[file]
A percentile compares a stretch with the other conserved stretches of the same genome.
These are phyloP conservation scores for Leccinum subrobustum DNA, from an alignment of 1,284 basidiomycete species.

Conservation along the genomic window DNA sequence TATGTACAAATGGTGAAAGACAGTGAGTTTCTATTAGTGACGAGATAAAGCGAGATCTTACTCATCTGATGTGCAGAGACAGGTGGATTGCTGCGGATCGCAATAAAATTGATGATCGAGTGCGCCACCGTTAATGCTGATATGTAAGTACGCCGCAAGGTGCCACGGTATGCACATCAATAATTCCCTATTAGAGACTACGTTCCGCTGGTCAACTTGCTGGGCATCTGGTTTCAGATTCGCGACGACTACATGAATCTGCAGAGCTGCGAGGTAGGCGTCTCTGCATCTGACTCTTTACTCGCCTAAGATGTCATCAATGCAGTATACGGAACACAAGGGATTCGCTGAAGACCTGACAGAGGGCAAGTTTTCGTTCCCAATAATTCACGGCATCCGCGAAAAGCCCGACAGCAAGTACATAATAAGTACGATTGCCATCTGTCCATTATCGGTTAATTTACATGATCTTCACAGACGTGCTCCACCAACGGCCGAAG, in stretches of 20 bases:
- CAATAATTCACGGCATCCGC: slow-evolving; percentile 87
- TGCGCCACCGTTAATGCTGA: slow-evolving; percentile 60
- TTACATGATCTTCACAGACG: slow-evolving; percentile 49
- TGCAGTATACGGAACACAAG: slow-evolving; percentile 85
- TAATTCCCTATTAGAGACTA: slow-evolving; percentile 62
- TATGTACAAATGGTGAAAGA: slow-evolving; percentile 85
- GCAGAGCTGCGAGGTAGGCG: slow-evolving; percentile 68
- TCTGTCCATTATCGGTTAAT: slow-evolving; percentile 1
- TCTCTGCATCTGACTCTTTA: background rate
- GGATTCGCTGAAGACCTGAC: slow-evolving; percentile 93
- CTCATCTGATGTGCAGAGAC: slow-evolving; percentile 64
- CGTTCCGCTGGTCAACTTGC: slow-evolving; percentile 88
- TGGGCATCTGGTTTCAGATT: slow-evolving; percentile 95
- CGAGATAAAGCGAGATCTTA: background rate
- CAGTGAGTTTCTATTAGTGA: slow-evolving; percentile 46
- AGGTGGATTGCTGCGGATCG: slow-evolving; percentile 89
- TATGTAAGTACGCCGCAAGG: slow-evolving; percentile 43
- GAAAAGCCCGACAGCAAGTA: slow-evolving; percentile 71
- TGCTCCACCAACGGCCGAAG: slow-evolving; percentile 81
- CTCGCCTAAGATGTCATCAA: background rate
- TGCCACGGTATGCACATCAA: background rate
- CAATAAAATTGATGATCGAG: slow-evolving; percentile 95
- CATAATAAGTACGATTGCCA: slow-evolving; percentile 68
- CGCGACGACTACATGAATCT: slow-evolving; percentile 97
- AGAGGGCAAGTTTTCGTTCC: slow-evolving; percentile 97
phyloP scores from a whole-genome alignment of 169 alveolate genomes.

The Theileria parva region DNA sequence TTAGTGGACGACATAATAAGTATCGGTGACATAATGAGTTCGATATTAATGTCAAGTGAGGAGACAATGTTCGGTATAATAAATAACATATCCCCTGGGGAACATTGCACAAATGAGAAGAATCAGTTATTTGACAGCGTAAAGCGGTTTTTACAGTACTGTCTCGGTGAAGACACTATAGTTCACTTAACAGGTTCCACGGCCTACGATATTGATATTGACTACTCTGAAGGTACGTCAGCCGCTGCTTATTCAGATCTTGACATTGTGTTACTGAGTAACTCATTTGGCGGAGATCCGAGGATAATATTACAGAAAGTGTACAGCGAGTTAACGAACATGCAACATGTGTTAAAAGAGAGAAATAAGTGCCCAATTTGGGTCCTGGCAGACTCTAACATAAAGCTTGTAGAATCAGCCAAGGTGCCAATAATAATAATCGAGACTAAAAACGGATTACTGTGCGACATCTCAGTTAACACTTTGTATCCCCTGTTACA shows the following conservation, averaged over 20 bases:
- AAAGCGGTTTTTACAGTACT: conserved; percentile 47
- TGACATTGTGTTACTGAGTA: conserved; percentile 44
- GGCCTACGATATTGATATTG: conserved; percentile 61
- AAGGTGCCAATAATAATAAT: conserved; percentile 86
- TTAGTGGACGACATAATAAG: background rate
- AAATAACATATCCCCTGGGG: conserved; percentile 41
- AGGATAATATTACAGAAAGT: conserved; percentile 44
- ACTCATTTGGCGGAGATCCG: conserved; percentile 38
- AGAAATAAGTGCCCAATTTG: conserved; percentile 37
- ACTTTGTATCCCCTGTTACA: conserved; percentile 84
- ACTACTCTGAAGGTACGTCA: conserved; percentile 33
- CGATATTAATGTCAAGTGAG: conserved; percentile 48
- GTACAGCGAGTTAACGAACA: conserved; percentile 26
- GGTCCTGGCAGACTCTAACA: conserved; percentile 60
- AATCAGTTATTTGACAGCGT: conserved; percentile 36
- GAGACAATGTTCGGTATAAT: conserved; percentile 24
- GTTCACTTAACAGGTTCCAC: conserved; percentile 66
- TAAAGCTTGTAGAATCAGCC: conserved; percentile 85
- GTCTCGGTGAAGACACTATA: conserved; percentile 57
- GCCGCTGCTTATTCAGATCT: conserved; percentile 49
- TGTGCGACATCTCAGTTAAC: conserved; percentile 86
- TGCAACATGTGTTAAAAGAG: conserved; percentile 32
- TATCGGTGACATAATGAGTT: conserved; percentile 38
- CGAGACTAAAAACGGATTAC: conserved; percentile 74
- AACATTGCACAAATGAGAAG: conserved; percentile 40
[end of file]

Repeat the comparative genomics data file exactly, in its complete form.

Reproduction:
A percentile compares a stretch with the other conserved stretches of the same genome.
These are phyloP conservation scores for Leccinum subrobustum DNA, from an alignment of 1,284 basidiomycete species.

Conservation along the genomic window DNA sequence TATGTACAAATGGTGAAAGACAGTGAGTTTCTATTAGTGACGAGATAAAGCGAGATCTTACTCATCTGATGTGCAGAGACAGGTGGATTGCTGCGGATCGCAATAAAATTGATGATCGAGTGCGCCACCGTTAATGCTGATATGTAAGTACGCCGCAAGGTGCCACGGTATGCACATCAATAATTCCCTATTAGAGACTACGTTCCGCTGGTCAACTTGCTGGGCATCTGGTTTCAGATTCGCGACGACTACATGAATCTGCAGAGCTGCGAGGTAGGCGTCTCTGCATCTGACTCTTTACTCGCCTAAGATGTCATCAATGCAGTATACGGAACACAAGGGATTCGCTGAAGACCTGACAGAGGGCAAGTTTTCGTTCCCAATAATTCACGGCATCCGCGAAAAGCCCGACAGCAAGTACATAATAAGTACGATTGCCATCTGTCCATTATCGGTTAATTTACATGATCTTCACAGACGTGCTCCACCAACGGCCGAAG, in stretches of 20 bases:
- CAATAATTCACGGCATCCGC: slow-evolving; percentile 87
- TGCGCCACCGTTAATGCTGA: slow-evolving; percentile 60
- TTACATGATCTTCACAGACG: slow-evolving; percentile 49
- TGCAGTATACGGAACACAAG: slow-evolving; percentile 85
- TAATTCCCTATTAGAGACTA: slow-evolving; percentile 62
- TATGTACAAATGGTGAAAGA: slow-evolving; percentile 85
- GCAGAGCTGCGAGGTAGGCG: slow-evolving; percentile 68
- TCTGTCCATTATCGGTTAAT: slow-evolving; percentile 1
- TCTCTGCATCTGACTCTTTA: background rate
- GGATTCGCTGAAGACCTGAC: slow-evolving; percentile 93
- CTCATCTGATGTGCAGAGAC: slow-evolving; percentile 64
- CGTTCCGCTGGTCAACTTGC: slow-evolving; percentile 88
- TGGGCATCTGGTTTCAGATT: slow-evolving; percentile 95
- CGAGATAAAGCGAGATCTTA: background rate
- CAGTGAGTTTCTATTAGTGA: slow-evolving; percentile 46
- AGGTGGATTGCTGCGGATCG: slow-evolving; percentile 89
- TATGTAAGTACGCCGCAAGG: slow-evolving; percentile 43
- GAAAAGCCCGACAGCAAGTA: slow-evolving; percentile 71
- TGCTCCACCAACGGCCGAAG: slow-evolving; percentile 81
- CTCGCCTAAGATGTCATCAA: background rate
- TGCCACGGTATGCACATCAA: background rate
- CAATAAAATTGATGATCGAG: slow-evolving; percentile 95
- CATAATAAGTACGATTGCCA: slow-evolving; percentile 68
- CGCGACGACTACATGAATCT: slow-evolving; percentile 97
- AGAGGGCAAGTTTTCGTTCC: slow-evolving; percentile 97
phyloP scores from a whole-genome alignment of 169 alveolate genomes.

The Theileria parva region DNA sequence TTAGTGGACGACATAATAAGTATCGGTGACATAATGAGTTCGATATTAATGTCAAGTGAGGAGACAATGTTCGGTATAATAAATAACATATCCCCTGGGGAACATTGCACAAATGAGAAGAATCAGTTATTTGACAGCGTAAAGCGGTTTTTACAGTACTGTCTCGGTGAAGACACTATAGTTCACTTAACAGGTTCCACGGCCTACGATATTGATATTGACTACTCTGAAGGTACGTCAGCCGCTGCTTATTCAGATCTTGACATTGTGTTACTGAGTAACTCATTTGGCGGAGATCCGAGGATAATATTACAGAAAGTGTACAGCGAGTTAACGAACATGCAACATGTGTTAAAAGAGAGAAATAAGTGCCCAATTTGGGTCCTGGCAGACTCTAACATAAAGCTTGTAGAATCAGCCAAGGTGCCAATAATAATAATCGAGACTAAAAACGGATTACTGTGCGACATCTCAGTTAACACTTTGTATCCCCTGTTACA shows the following conservation, averaged over 20 bases:
- AAAGCGGTTTTTACAGTACT: conserved; percentile 47
- TGACATTGTGTTACTGAGTA: conserved; percentile 44
- GGCCTACGATATTGATATTG: conserved; percentile 61
- AAGGTGCCAATAATAATAAT: conserved; percentile 86
- TTAGTGGACGACATAATAAG: background rate
- AAATAACATATCCCCTGGGG: conserved; percentile 41
- AGGATAATATTACAGAAAGT: conserved; percentile 44
- ACTCATTTGGCGGAGATCCG: conserved; percentile 38
- AGAAATAAGTGCCCAATTTG: conserved; percentile 37
- ACTTTGTATCCCCTGTTACA: conserved; percentile 84
- ACTACTCTGAAGGTACGTCA: conserved; percentile 33
- CGATATTAATGTCAAGTGAG: conserved; percentile 48
- GTACAGCGAGTTAACGAACA: conserved; percentile 26
- GGTCCTGGCAGACTCTAACA: conserved; percentile 60
- AATCAGTTATTTGACAGCGT: conserved; percentile 36
- GAGACAATGTTCGGTATAAT: conserved; percentile 24
- GTTCACTTAACAGGTTCCAC: conserved; percentile 66
- TAAAGCTTGTAGAATCAGCC: conserved; percentile 85
- GTCTCGGTGAAGACACTATA: conserved; percentile 57
- GCCGCTGCTTATTCAGATCT: conserved; percentile 49
- TGTGCGACATCTCAGTTAAC: conserved; percentile 86
- TGCAACATGTGTTAAAAGAG: conserved; percentile 32
- TATCGGTGACATAATGAGTT: conserved; percentile 38
- CGAGACTAAAAACGGATTAC: conserved; percentile 74
- AACATTGCACAAATGAGAAG: conserved; percentile 40